AMD Sees Business Boost After Intel's Sandy Bridge Debacle
In the wake of an embarrassing design flaw concerning Intel's "Sandy Bridge," archrival Advanced Micro Devices took the opportunity to point out that Intel's recent chipset troubles have boosted business at AMD.
Leslie Sobon, AMD vice president of product and platform marketing, told Dow Jones Newswires that PC makers had contacted AMD for their chipsets and guidance following Intel's declaration of a design flaw in a chipset that supports the company's new "Sandy Bridge" processors.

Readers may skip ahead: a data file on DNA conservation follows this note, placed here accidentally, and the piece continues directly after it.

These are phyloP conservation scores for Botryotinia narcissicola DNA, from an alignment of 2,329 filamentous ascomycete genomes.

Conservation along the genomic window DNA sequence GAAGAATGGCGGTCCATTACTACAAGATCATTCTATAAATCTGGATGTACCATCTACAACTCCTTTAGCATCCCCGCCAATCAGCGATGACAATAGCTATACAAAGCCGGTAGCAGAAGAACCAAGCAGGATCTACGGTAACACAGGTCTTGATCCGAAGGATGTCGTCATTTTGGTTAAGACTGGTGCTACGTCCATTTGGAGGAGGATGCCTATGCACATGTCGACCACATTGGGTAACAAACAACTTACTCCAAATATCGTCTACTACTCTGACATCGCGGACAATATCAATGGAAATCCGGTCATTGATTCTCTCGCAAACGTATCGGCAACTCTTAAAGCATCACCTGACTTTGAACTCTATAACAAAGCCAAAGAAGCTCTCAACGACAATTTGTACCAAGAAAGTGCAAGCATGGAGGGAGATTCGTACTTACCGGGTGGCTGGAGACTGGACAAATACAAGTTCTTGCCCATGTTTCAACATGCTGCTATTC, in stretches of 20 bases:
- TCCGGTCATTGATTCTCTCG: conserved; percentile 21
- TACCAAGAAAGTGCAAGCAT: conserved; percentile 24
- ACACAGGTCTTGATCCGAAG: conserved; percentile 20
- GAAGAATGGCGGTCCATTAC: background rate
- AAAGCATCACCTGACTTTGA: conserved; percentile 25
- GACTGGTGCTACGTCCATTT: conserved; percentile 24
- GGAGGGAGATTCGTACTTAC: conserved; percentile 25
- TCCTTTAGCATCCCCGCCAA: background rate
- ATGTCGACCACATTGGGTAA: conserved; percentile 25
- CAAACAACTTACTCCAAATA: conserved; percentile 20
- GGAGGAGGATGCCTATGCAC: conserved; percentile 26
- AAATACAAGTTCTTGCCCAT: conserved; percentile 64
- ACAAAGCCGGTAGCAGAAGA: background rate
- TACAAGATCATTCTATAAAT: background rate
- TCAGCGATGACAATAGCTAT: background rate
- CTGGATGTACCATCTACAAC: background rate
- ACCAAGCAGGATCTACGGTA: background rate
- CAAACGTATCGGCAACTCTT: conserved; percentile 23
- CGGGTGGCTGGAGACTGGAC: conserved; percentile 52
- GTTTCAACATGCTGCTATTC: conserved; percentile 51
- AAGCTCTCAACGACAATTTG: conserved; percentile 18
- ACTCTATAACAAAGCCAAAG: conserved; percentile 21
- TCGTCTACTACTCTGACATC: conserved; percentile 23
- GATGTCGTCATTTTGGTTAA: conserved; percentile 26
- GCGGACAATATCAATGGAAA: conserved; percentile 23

"We have some customers and retailers who have come to us specifically as a result of Intel's chip problem," Sobon told the news organization. "Some retailers have had to take things off their shelves, so they call us to ask what they could get from our OEMs that's similar. And OEMs are asking us for product, as well."
Intel rolled out the Sandy Bridge chips during the Consumer Electronics Show (CES) in January, which combine Intel 3D HD graphics capabilities with microprocessors on one 32-nanometer device. Company CEO Paul Otellini predicted the Sandy Bridge platform--which Intel calls the 2nd Generation Core processors--will account for one-third of Intel's 2011 revenue and will generate more than $125 billion in revenue for the PC sector.
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